In 2016, James Shupe was at the center of the transgender debate. Today, he regrets his role.
In 2016, James Shupe became the first person in the United States to legally have no gender. Today, the current Ocala resident, says it was all a big mistake.
Declared neither male nor female, he changed his birth certificate to read “sex unknown.” He also changed his name to Jamie. The Oregon court’s decision in favor of Shupe’s argument became a touchstone for some in the movement challenging gender norms.
Shupe, who recently had his birth name and sex restored, blames lifelong mental illness for his original crusade. In the end, the change in his gender status did nothing for his mental health. Instead, he became enmeshed in the debate on gender issues, sinking him deeper into despair.
A U.S. military veteran, Shupe’s mental health led to his discharge in 2007. Diagnosed with post-traumatic stress disorder and bipolar disorder, Shupe also started cross-dressing while in the military and became addicted to pornography. The thought of being a woman became part of his sexual fantasies, he said.
Several years later, he started hormone therapy with the goal of surgically transitioning to a female and filed a lawsuit to have his gender status changed. But along the way, he realized he was only pursuing a fantasy, he said.
The non-binary gender status was a compromise. He didn’t feel comfortable as a man but didn’t want to be a woman. By then, however, his case was making headlines.
“It was my attempt to bail out of becoming a woman. How do you unwind something that’s made you internationally famous?” he said.
The attention made his mental health even more unstable. He wound up hospitalized several times over the next couple of years. Then he discovered a book describing autogynephilia — the sexual arousal in a man while imagining himself as a woman.
“It nailed me to a tee. It was exactly what I was going through,” Shupe said.
While the gender debate is a hot-button social issue and the transgender community generally rejects autogynephilia as a disorder, Shupe said for him it was comforting to finally find something that described his feelings.
“The mental health system just rubber stamps you with gender dysphoria (discontent with a person’s assigned gender) and they don’t look at the underlying behavior,” Shupe said. “Educating myself about why I was doing the things I was doing was key to being able to make peace with it and allow me to get back to reality.”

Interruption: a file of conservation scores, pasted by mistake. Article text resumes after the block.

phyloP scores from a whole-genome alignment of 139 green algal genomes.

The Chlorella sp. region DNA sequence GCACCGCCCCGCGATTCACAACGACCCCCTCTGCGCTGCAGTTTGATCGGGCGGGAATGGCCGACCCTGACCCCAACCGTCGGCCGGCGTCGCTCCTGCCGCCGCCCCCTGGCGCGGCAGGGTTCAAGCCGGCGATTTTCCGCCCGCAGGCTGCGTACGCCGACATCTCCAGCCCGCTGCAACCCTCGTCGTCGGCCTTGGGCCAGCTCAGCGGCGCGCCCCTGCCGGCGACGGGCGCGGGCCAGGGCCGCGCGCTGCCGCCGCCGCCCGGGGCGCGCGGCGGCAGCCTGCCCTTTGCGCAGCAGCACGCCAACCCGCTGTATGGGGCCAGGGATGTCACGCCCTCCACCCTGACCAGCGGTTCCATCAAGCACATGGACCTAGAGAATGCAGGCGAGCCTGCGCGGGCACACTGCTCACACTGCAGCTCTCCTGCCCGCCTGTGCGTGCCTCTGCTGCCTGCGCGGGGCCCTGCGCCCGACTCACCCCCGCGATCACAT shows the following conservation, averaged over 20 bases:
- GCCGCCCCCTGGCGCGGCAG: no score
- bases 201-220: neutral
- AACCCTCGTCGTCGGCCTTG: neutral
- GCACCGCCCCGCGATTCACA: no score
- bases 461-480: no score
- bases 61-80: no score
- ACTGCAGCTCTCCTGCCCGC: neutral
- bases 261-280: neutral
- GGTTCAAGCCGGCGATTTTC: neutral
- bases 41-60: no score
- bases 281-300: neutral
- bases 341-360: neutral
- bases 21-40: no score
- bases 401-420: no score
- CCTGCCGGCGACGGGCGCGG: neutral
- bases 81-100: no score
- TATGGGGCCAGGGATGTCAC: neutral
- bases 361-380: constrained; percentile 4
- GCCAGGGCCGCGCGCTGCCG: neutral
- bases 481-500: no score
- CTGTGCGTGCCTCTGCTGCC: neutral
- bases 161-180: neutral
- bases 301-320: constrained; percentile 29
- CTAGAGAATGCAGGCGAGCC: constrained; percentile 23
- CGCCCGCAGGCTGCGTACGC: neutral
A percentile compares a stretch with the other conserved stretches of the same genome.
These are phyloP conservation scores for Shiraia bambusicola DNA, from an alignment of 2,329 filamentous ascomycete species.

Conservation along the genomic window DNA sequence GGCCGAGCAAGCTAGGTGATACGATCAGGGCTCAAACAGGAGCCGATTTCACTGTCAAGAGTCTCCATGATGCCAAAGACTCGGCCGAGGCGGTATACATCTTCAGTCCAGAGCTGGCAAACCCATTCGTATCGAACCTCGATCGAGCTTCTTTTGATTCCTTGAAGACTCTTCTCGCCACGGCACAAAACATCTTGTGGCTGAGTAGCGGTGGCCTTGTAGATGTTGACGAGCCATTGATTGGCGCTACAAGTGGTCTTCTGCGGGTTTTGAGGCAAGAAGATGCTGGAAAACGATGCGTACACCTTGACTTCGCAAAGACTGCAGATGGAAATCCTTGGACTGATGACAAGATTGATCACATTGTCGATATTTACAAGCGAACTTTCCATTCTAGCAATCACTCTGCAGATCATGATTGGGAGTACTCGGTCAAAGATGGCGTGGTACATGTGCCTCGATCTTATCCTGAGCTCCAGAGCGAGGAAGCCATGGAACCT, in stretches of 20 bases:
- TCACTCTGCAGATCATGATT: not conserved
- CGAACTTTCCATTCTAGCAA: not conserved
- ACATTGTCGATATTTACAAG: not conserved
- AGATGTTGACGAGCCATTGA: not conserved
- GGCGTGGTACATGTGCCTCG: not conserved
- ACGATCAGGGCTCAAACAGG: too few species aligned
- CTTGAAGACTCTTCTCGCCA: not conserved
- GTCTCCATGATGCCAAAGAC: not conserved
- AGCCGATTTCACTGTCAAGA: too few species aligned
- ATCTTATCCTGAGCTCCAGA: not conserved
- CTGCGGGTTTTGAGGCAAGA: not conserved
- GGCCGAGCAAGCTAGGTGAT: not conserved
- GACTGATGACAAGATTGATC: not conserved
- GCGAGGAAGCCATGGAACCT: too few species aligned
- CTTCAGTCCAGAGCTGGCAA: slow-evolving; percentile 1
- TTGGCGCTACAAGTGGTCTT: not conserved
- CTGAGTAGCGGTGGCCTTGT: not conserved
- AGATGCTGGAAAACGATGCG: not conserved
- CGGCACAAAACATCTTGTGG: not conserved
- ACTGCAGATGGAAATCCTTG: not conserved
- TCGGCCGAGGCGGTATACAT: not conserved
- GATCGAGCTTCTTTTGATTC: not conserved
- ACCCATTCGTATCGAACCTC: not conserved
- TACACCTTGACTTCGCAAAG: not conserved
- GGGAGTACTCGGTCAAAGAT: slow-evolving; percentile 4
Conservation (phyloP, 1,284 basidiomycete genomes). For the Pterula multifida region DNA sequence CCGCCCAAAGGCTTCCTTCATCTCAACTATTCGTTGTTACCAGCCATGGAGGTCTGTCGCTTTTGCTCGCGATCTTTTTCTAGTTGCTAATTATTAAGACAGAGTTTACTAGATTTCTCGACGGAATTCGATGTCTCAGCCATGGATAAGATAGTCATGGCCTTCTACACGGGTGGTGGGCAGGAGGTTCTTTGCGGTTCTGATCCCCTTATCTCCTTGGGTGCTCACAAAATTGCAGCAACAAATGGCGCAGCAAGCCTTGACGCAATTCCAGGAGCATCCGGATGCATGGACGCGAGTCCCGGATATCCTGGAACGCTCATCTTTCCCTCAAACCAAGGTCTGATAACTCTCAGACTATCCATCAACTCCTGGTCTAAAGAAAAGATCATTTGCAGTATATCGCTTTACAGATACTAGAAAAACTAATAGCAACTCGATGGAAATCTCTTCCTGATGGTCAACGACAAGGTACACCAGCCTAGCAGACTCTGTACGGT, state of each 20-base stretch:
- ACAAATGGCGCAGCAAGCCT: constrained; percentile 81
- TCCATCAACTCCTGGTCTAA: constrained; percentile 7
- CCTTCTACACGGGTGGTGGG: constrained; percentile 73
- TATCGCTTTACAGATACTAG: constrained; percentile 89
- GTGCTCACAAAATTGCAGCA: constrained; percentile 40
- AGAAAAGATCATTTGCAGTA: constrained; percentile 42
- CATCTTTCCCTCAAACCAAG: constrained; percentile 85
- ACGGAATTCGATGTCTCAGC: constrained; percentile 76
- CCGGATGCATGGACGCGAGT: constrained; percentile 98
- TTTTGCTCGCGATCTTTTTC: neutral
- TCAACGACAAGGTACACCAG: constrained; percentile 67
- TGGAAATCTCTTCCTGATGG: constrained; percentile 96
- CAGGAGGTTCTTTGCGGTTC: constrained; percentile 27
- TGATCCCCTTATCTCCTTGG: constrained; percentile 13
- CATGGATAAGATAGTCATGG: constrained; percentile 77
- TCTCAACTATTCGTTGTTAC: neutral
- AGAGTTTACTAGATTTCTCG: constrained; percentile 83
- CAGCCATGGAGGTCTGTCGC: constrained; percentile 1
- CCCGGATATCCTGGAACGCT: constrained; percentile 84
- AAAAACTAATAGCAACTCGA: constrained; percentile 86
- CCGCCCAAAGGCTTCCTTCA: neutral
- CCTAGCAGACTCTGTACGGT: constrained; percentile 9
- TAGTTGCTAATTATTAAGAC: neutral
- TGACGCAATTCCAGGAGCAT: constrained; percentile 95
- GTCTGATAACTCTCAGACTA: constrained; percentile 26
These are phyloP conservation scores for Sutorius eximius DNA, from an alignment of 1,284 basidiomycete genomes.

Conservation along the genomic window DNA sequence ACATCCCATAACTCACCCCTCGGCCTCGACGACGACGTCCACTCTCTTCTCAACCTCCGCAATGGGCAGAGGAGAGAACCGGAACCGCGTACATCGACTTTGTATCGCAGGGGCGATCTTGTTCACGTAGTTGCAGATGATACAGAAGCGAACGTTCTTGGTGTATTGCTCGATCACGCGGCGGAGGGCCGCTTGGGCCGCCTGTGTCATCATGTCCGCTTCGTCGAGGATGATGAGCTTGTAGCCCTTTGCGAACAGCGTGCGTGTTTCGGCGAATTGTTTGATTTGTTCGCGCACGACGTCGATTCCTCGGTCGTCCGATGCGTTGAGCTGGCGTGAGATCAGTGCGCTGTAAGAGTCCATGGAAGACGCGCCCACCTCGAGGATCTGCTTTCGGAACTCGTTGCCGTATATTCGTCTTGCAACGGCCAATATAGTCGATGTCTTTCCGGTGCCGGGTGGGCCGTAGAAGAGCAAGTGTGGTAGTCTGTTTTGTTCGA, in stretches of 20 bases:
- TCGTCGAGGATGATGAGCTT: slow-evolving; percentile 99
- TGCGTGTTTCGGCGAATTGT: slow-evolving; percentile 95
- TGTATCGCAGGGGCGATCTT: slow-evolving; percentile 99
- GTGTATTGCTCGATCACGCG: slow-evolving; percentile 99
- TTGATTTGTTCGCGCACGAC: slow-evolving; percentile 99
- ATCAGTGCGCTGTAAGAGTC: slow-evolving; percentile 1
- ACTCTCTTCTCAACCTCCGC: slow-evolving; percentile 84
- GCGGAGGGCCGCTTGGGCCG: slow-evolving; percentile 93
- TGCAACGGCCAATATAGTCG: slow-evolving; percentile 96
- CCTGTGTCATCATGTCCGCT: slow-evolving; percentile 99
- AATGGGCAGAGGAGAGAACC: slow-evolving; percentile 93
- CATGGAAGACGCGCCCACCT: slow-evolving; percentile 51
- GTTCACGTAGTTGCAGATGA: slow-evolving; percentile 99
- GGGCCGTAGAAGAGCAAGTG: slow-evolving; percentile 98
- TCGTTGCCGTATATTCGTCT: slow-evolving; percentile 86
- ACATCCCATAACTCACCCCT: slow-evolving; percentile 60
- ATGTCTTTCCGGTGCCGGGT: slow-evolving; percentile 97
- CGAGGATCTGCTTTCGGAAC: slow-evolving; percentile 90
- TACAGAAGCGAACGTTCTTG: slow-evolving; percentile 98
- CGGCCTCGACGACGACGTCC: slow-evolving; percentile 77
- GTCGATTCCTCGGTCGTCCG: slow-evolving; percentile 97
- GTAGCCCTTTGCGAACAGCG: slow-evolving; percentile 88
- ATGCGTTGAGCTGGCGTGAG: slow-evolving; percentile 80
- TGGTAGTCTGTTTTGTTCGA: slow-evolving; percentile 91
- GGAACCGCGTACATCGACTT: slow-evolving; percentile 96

Shupe still struggles, but with his gender and name legally restored thanks to an Oregon ruling filed on Christmas Eve, he hopes to move on with his life.
His move to Ocala, he said, helped ground him as well.
“I call it the blood-red heart of Florida. I feel safe here,” he said. “Ocala aligns really well with my values. It’s where I need to be.”
He first came to Ocala during some of his darkest days when overwhelming paranoia had him moving from city to city every few days.
In Ocala since 2018, Shupe and his wife — who stuck with him through his struggles — have kept a low profile, but his effort to restore his gender and name renewed media interest. He also wanted to set the record straight.
“My case is still being used in non-binary gender lawsuits. I want people to know that I don’t agree with that anymore. My hope is by making my story public, I can help reverse what I helped unleash,” he said.
On Monday, with the latest court order in hand, Shupe got a new driver’s license, complete with his birth name and gender.
He hopes, eventually, his new name will fade into obscurity.
“I want all this to get smaller and smaller in the rearview mirror. This thing has taken a tremendous toll on me. I want to have the story corrected and fade out of sight,” he said.
— Contact Carlos E. Medina at 867-4157 or firstname.lastname@example.org.
This story originally published to ocala.com, and was shared to other Florida newspapers in the new Gannett Media network.